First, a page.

Like several of the literary theorists we have looked at, then, Frye offers literature as a displaced version of religion. Literature becomes an essential palliative for the failure of religious ideology, and supplies us with various myths which are of relevance to social life. In The Critical Path (1971), Frye contrasts conservative ’myths of concern’ with liberal ’myths of freedom’, and desires an equable balance between the two: the authoritarian tendencies of conservatism must be corrected by myths of freedom, while a conservative sense of order must temper liberalism’s tendencies to social irresponsibility. What the mighty mythological system from Homer to the kingdom of God comes down to, in short, is a position somewhere between liberal Republican and conservative Democrat. The only mistake, Frye informs us, is that of the revolutionary, who naively misinterprets myths of freedom as historically realizable goals. The revolutionary is just a bad critic, mistaking myth for reality as a child might mistake the actress for a real fairy princess. It is remarkable that literature, severed from any sordid practical concern as it is, is in the end more or less capable of telling us which way to vote. Frye stands in the liberal humanist tradition of Arnold, desiring, as he says, ’society as free, classless and urbane’. What he means by ’classless’, like Arnold before him, is in effect a society which universally subscribes to his own middle-class liberal values.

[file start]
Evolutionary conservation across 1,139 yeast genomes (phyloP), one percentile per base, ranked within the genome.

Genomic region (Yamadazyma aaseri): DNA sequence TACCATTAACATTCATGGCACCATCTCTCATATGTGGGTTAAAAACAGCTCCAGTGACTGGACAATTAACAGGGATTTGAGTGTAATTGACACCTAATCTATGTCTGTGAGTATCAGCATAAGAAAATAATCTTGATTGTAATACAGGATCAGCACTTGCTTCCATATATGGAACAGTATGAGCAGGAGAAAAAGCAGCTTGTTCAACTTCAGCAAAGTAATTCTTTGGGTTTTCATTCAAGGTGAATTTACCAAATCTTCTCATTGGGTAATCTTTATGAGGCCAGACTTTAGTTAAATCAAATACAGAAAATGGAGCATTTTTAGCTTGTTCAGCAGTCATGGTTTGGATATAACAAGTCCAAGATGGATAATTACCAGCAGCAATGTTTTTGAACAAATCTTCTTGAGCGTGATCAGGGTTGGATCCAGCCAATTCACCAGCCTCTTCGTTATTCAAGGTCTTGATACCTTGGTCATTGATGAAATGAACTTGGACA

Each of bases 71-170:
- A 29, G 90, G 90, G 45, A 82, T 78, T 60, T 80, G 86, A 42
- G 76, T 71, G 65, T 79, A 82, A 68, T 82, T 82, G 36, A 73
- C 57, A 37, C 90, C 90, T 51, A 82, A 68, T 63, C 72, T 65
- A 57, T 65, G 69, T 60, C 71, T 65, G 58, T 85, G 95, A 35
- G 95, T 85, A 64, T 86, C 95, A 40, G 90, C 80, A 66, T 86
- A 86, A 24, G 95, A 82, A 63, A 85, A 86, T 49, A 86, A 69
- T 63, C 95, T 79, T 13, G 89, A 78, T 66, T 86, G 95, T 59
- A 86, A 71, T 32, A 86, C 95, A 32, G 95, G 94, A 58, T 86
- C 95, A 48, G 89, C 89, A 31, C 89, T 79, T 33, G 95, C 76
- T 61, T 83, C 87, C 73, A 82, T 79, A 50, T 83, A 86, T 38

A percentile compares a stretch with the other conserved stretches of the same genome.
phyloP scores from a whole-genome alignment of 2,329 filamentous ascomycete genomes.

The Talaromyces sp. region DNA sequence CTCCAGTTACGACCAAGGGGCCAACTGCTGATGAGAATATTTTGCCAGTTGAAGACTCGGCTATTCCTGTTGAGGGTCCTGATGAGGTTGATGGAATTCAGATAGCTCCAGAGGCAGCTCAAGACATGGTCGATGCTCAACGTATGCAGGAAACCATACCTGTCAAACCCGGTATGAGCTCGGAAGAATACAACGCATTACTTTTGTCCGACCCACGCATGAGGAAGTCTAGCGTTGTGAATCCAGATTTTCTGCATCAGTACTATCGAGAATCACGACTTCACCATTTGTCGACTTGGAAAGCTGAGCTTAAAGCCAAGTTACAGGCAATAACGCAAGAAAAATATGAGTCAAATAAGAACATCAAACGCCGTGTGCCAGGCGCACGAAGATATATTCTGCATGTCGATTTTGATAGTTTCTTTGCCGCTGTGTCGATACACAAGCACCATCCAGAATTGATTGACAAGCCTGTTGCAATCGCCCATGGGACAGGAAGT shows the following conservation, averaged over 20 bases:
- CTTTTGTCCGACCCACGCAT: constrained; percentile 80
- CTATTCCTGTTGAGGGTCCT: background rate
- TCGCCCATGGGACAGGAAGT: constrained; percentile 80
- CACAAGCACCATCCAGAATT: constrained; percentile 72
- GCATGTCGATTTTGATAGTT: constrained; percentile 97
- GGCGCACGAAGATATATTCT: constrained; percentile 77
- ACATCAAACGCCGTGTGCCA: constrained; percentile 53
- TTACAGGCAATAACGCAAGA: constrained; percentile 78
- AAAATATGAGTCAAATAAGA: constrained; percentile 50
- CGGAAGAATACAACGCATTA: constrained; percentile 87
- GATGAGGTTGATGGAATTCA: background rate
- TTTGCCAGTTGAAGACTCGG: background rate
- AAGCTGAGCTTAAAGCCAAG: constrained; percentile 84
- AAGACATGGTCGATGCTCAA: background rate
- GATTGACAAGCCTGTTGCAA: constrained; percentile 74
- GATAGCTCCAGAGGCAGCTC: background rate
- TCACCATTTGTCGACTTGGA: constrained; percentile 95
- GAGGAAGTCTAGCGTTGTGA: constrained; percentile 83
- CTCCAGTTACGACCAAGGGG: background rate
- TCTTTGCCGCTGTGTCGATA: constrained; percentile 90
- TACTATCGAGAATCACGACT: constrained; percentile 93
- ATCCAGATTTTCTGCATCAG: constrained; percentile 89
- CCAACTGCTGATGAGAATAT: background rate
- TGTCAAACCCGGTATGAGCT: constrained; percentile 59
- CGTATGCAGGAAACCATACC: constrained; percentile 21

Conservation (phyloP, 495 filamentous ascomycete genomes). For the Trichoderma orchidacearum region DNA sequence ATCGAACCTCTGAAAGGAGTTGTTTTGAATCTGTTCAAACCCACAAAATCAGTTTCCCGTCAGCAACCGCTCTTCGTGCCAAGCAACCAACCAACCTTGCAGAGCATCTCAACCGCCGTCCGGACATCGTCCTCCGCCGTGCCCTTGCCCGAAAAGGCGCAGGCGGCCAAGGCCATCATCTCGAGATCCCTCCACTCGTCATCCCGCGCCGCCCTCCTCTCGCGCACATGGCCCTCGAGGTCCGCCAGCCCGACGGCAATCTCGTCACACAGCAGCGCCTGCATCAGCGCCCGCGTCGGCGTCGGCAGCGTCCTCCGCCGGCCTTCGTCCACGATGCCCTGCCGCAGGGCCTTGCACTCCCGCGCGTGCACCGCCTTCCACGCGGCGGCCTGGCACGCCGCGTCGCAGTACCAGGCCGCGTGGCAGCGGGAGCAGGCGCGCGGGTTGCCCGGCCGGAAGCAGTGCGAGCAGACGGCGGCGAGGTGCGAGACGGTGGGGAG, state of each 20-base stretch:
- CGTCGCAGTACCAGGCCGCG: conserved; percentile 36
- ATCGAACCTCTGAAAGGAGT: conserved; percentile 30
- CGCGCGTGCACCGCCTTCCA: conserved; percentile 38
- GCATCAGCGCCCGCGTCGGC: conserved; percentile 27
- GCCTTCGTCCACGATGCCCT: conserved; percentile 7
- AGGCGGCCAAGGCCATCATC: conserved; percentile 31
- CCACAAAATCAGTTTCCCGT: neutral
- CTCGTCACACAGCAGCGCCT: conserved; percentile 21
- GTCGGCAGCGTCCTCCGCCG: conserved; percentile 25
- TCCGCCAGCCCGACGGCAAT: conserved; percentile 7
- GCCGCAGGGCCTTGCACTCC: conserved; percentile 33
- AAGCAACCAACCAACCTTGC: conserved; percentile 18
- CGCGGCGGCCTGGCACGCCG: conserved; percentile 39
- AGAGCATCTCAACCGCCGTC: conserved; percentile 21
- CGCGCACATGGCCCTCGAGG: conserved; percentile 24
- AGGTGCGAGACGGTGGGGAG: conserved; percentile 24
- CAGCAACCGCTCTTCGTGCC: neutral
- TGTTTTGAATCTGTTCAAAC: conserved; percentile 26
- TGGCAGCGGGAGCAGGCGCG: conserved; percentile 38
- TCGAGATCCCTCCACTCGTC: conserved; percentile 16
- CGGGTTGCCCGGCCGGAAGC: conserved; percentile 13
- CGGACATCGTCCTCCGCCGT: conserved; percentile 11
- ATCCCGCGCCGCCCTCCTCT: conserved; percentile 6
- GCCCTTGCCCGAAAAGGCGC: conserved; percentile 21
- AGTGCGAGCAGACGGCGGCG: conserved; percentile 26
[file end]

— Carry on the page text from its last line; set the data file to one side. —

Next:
There is a loose sense in which Northrop Frye’s work can be described as ’structuralist’, and it is significantly contemporary with the growth of ’classical’ structuralism in Europe. Structuralism, as the term suggests, is concerned with structures, and more particularly with examining the general laws by which they work. It also like Frye tends to reduce individual phenomena to mere instances of such laws. But structuralism proper contains a distinctive doctrine which is not to be found in Frye: the belief that the individual units of any system have meaning only by virtue of their relations to one another. This does not follow from a simple belief that you should look at things ’structurally’. You can examine a poem as a ’structure’ while still treating each of its items as more or less meaningful in itself. Perhaps the poem contains one image about the sun and another about the moon, and you are interested in how these two images fit together to form a structure. But you become a card-carrying structuralist only when you claim that the meaning of each image is wholly a matter of its relation to the other. The images do not have a ’substantial’ meaning, only a ’relational’ one. You do not need to go outside the poem, to what you know of suns and moons, to explain them; they explain and define each other.